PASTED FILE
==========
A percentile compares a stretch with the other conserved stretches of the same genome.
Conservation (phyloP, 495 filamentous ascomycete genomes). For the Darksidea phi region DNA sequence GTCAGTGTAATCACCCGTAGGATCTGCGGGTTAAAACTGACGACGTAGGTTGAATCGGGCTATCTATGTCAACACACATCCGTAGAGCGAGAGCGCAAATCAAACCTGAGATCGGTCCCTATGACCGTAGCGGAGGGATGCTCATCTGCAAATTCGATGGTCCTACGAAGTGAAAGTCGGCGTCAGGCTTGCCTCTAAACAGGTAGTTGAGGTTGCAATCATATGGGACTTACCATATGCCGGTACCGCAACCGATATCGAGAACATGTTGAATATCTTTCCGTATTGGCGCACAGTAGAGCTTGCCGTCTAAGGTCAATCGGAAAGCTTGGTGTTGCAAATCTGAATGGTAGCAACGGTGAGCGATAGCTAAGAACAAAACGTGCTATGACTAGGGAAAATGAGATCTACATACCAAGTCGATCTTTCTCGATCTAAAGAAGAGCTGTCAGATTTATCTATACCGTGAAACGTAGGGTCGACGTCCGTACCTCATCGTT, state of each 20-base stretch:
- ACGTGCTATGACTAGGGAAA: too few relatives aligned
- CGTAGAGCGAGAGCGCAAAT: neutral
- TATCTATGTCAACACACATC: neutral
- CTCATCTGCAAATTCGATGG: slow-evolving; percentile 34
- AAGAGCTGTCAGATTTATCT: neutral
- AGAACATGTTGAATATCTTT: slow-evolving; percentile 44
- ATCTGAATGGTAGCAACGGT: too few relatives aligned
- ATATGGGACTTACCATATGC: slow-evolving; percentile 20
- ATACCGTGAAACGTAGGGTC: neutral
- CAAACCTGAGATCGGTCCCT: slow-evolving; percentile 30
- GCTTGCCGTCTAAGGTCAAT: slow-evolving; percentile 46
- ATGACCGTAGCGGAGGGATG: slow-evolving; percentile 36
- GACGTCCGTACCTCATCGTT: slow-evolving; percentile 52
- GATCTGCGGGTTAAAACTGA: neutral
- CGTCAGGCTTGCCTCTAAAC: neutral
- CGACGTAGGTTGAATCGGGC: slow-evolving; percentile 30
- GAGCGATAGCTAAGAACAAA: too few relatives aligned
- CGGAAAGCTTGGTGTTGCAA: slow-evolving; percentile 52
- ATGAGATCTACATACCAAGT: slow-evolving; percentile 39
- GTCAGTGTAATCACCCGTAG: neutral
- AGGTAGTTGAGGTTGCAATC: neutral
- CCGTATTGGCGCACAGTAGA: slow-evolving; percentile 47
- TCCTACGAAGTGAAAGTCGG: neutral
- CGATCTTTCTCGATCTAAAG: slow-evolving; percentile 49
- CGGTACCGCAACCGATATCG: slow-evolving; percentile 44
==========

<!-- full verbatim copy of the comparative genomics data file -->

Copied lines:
A percentile compares a stretch with the other conserved stretches of the same genome.
Conservation (phyloP, 495 filamentous ascomycete genomes). For the Darksidea phi region DNA sequence GTCAGTGTAATCACCCGTAGGATCTGCGGGTTAAAACTGACGACGTAGGTTGAATCGGGCTATCTATGTCAACACACATCCGTAGAGCGAGAGCGCAAATCAAACCTGAGATCGGTCCCTATGACCGTAGCGGAGGGATGCTCATCTGCAAATTCGATGGTCCTACGAAGTGAAAGTCGGCGTCAGGCTTGCCTCTAAACAGGTAGTTGAGGTTGCAATCATATGGGACTTACCATATGCCGGTACCGCAACCGATATCGAGAACATGTTGAATATCTTTCCGTATTGGCGCACAGTAGAGCTTGCCGTCTAAGGTCAATCGGAAAGCTTGGTGTTGCAAATCTGAATGGTAGCAACGGTGAGCGATAGCTAAGAACAAAACGTGCTATGACTAGGGAAAATGAGATCTACATACCAAGTCGATCTTTCTCGATCTAAAGAAGAGCTGTCAGATTTATCTATACCGTGAAACGTAGGGTCGACGTCCGTACCTCATCGTT, state of each 20-base stretch:
- ACGTGCTATGACTAGGGAAA: too few relatives aligned
- CGTAGAGCGAGAGCGCAAAT: neutral
- TATCTATGTCAACACACATC: neutral
- CTCATCTGCAAATTCGATGG: slow-evolving; percentile 34
- AAGAGCTGTCAGATTTATCT: neutral
- AGAACATGTTGAATATCTTT: slow-evolving; percentile 44
- ATCTGAATGGTAGCAACGGT: too few relatives aligned
- ATATGGGACTTACCATATGC: slow-evolving; percentile 20
- ATACCGTGAAACGTAGGGTC: neutral
- CAAACCTGAGATCGGTCCCT: slow-evolving; percentile 30
- GCTTGCCGTCTAAGGTCAAT: slow-evolving; percentile 46
- ATGACCGTAGCGGAGGGATG: slow-evolving; percentile 36
- GACGTCCGTACCTCATCGTT: slow-evolving; percentile 52
- GATCTGCGGGTTAAAACTGA: neutral
- CGTCAGGCTTGCCTCTAAAC: neutral
- CGACGTAGGTTGAATCGGGC: slow-evolving; percentile 30
- GAGCGATAGCTAAGAACAAA: too few relatives aligned
- CGGAAAGCTTGGTGTTGCAA: slow-evolving; percentile 52
- ATGAGATCTACATACCAAGT: slow-evolving; percentile 39
- GTCAGTGTAATCACCCGTAG: neutral
- AGGTAGTTGAGGTTGCAATC: neutral
- CCGTATTGGCGCACAGTAGA: slow-evolving; percentile 47
- TCCTACGAAGTGAAAGTCGG: neutral
- CGATCTTTCTCGATCTAAAG: slow-evolving; percentile 49
- CGGTACCGCAACCGATATCG: slow-evolving; percentile 44